While most of the trips focus exclusively on the coast or inland destinations within California, this loop includes both of the Golden State's splendorous faces.
Road trip route from Seattle to California
Grab yourself a Venti - or coffee of any denomination you prefer - and hop on Interstate 5 (I-5) South from Seattle to begin this colossal road trip.
Even though you'll be on a major freeway for the majority of this route from Seattle to California, the refreshing forests, hills, and quirky towns along the way keep the route interesting.
Even before you get to California you can get your wine tasting on in Oregon. The oldest and most densely cultivated region is in the Willamette Valley. Wineries like Argyle and The Four Graces are less than an hour's drive away from Portland.
There are too many national, state, and regional parks to name along this trip. Especially if you love to hike or plan on bringing your cycles along on a rack, this is an irresistible trip. From the Olympic National Forest to the Oregon Caves National Monument, you'll need to add a few days for pure exploration on this part of the trip.
After passing Oregon's capital, Salem, and the one of a kind Eugene, where you could opt to spend a night, you'll finally hop off I-5 near Grants Pass, OR. You'll follow US Route 199 across the California border to Crescent City and Jedediah Smith Redwoods State Park.
Road trip route around California
This northern part of the Californian coast is a great place to spend a few days hiking though redwood groves, taking in the dramatic rocky cliffs at places like Trinidad, and enjoying the refreshing charms of towns like Arcata and Eureka, just south of Crescent City.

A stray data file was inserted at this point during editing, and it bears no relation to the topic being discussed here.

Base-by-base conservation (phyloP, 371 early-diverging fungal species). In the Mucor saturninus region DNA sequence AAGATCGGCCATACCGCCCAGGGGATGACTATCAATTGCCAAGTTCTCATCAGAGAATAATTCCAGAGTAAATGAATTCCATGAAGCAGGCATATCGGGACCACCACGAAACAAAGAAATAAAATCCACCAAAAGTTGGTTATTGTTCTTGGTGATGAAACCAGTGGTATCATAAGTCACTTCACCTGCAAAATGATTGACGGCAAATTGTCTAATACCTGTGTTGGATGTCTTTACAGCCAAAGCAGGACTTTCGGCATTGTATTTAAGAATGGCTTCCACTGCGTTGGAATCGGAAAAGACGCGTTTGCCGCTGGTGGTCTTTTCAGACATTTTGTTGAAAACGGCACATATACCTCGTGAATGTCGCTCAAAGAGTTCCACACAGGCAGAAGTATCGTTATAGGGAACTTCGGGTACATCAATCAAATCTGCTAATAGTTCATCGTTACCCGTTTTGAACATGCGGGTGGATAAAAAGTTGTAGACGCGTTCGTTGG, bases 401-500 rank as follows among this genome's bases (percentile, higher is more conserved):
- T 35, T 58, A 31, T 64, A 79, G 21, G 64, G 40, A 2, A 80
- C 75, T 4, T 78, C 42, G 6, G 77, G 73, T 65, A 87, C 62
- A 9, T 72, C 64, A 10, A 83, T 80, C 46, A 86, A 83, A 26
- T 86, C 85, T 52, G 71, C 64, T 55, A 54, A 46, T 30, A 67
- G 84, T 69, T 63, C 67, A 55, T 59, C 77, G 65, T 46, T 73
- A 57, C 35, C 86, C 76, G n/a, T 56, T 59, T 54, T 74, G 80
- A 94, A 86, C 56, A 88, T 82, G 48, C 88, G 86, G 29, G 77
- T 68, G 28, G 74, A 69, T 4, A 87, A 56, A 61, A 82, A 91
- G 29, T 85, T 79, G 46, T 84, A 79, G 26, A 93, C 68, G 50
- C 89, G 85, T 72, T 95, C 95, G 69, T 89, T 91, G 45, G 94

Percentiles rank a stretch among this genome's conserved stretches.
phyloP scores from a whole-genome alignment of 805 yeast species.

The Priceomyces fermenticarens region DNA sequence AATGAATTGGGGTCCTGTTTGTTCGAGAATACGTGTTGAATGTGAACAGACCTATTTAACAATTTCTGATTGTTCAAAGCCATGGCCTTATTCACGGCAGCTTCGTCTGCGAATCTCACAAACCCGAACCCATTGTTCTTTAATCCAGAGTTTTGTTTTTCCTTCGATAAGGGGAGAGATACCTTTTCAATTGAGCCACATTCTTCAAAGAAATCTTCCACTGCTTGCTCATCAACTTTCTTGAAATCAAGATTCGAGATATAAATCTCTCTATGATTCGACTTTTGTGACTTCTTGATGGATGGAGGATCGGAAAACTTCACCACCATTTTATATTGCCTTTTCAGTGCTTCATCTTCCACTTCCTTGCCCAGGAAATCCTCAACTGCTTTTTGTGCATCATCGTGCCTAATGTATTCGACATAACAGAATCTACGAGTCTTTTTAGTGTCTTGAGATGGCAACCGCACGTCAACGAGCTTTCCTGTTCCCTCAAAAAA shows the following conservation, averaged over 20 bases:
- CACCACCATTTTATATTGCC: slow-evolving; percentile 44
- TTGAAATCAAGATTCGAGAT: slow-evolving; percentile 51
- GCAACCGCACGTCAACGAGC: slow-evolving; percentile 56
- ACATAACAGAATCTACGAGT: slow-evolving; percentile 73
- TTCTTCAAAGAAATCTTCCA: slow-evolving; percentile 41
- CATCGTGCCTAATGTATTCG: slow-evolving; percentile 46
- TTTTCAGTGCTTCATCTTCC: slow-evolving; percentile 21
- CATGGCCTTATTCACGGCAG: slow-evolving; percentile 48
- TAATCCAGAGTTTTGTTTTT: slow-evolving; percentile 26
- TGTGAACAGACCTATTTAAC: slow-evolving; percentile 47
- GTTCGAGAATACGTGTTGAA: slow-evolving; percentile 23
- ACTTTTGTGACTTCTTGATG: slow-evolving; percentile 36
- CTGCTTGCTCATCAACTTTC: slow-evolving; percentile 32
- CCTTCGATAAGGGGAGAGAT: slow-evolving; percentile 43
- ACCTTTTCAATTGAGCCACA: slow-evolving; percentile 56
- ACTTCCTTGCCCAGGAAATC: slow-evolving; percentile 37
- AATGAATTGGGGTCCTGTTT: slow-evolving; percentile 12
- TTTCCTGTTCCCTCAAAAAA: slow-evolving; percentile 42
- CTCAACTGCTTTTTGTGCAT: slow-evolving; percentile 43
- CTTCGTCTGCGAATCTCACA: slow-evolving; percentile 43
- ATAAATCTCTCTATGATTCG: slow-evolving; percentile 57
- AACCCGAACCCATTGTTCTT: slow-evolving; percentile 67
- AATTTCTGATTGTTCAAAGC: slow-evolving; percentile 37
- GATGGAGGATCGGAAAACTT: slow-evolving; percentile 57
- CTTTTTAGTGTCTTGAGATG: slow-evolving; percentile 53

A major perk of this trip is the amount of time you'll spend on the famous Pacific Coast Highway, passing dramatic, rocky cliffs and dense forests.
Sonoma Coast State Park is about 220 miles south of Eureka and has a wonderful system of trails both inland and along the coast where you can get the full sense of the misty and untamed vibe of Northern California.
Drive south along the Sonoma Coast, crossing the iconic Golden Gate Bridge to the city that steals many hearts, San Francisco. Further south you'll enter the dreamy territory of central California and the inimical curves of Big Sur, where mountains meet the ocean.
On your way to Santa Barbara, you'll see a multitude of idyllic beach towns, like Pismo Beach and Cambria, where the weather is still warm enough to balance out the cool waters of the Pacific.
Consider spending a night in the picturesque coastal town of Santa Barbara, or head straight for where all the action is in Los Angeles. For a more chill, yet equally sun-soaked vibe, continue south on the Pacific Coast Highway to San Diego, where you can take up surfing or even make a day trip into Mexico.
As the route curves back north, you'll pass through the desert beauty tucked in California's southeast. Try a rejuvenating spa treatment in Palm Springs or bring plenty of water on an excursion into Joshua Tree National Park.
Now the route takes you through a succession of stunning mountainous areas along the eastern spine of the state known as the Sierra Nevada. You can stop at one or all of Sequoia National Park, Yosemite, Lake Tahoe, Lassen Volcanic National Park, or Mount Shasta.